Science and Popular Culture

Trainspotting Author Irvine Welsh on the Art of Storytelling

By Rebecca Tay
Sotheby's Original Film Posters sale features a Trainspotting poster from 1996. This iconic film, adapted from the book by Irvine Welsh, made an enormous impact on culture in the 1990s and continues to resonate today.

W elsh recalls watching the movie with friends including Bobby Gillespie and Andrew Innes from Primal Scream. “They’d come ready to be critical and cynical about it and were completely won over,” he told The Scotsman recently. “That was when I knew the film would be absolutely massive.”

Now based in Miami, the Edinburgh-born Welsh travels far and wide and has since written more than a dozen novels and collections of short stories. We spoke to the author himself to find out more.

Sotheby’s: ‘Trainspotting’ was your first book. How did you start writing?
Irvine Welsh: I started writing because I wasn't very good at doing music. I wrote ballads but couldn't play an instrument properly. I was fed up of getting kicked out of fledgling bands, so I decided to dispense with the music and carry on with the storytelling.

Ewan McGregor in Trainspotting, 1995. Photo by Liam Longman Liam Longman/Figment/Noel Gay/Kobal/Shutterstock/Liam Longman/Figment/Noel Gay/Kobal/Shutterstock

Was ’Trainspotting’ the only story you could imagine writing at the time? Or were there other stories that you dabbled in / wrote around the same time that were never finished or published?
I was writing a lot of stuff at the time. The Acid House was finished around the same time as Trainspotting. If you're a proper writer you will never run out of stories to tell. The problem is getting genuinely relevant ones and telling them well. You want to entertain, but I'm primarily a confrontational writer – I like to challenge, not just reinforce my own certainties of the world.

Who did you intend the book for, or who did you think would be its greatest fans?
I only write for myself. I have no concept of an audience. It's a selfish act – I write the books I want to read.

It's been called the book of a generation. What do you make of this characterisation?
It's flattering. I think it's a book about the redundancy of humanity in a post-industrial age, but you could argue all serious literature has to be concerned with that big theme now.

Irvine Welsh (Photo by Ulf Andersen/Getty Images) Ulf Andersen/Getty Images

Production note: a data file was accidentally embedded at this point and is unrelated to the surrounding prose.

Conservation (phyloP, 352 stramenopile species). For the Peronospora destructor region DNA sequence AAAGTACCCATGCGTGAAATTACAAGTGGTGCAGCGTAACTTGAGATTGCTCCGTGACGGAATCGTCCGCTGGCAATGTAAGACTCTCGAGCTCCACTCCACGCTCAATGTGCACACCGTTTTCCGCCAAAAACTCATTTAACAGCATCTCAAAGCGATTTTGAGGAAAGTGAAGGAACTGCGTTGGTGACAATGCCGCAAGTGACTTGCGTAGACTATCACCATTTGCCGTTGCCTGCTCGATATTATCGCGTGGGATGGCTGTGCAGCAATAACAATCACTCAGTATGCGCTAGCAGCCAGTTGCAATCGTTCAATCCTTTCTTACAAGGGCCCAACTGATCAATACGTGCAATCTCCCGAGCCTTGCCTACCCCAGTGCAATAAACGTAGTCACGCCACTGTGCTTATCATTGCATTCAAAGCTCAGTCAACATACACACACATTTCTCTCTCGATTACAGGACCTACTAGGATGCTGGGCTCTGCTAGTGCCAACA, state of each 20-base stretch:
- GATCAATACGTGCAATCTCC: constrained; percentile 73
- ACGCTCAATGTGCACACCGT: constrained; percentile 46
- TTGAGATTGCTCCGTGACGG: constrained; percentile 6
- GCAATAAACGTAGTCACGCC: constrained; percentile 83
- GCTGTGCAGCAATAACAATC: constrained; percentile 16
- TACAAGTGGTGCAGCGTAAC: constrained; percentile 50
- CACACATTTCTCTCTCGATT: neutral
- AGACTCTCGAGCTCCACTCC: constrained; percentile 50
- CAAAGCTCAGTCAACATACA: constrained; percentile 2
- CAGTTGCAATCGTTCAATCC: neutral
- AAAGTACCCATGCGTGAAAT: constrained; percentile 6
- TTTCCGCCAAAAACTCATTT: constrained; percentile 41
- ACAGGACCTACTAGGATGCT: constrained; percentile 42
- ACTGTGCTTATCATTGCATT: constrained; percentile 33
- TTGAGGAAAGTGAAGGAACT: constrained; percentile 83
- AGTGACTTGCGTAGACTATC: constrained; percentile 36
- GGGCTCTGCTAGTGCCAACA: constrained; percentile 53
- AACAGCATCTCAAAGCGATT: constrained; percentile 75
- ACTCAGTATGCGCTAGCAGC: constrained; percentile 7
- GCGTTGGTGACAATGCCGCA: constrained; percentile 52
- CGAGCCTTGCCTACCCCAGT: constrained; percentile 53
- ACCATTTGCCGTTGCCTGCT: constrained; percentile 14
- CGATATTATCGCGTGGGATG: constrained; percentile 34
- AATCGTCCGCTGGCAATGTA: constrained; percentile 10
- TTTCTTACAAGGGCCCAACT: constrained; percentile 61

You’ve written other books about Renton, Begbie, and the gang. How do you approach these books versus your others, not involving these characters?
It's easier to write a book with established characters. You stick them in a room together and they'll tell the story for you. With a new set of characters you spend a lot of time working out exactly who they are.

In comparison to all the other books you’ve written, do you think of ‘Trainspotting’ differently? How or why?
I tend not to think about any of the books I've written. The only time I go back to them is if I'm working on a TV or film adaptation or on a sequel/prequel. Most writers will say the same: you are totally engrossed on the project you are currently working on. There's nothing you can do to improve old books once they're out there, so it's pointless wasting time thinking about them.

What’s the emotional / psychological impact on you of writing a ‘Trainspotting’ book versus another book?
The books that are most difficult to write have been Marabou Stork Nightmare and Filth, where the main character is despicable and does terrible things. It's hard to have that voice in your head. The Trainspotting/Porno/Dead Men's trilogy has its harrowing moments but overall these books are mainly fun to write.

You’ve described Renton as perhaps most like yourself. Are there any real-life parallels to the other characters in your life?
I think every character you write is probably some representation of yourself. They are clusters of behaviour and emotions. Obviously, we pick and choose what we express but we are all familiar with this emotional range – it's a human thing.

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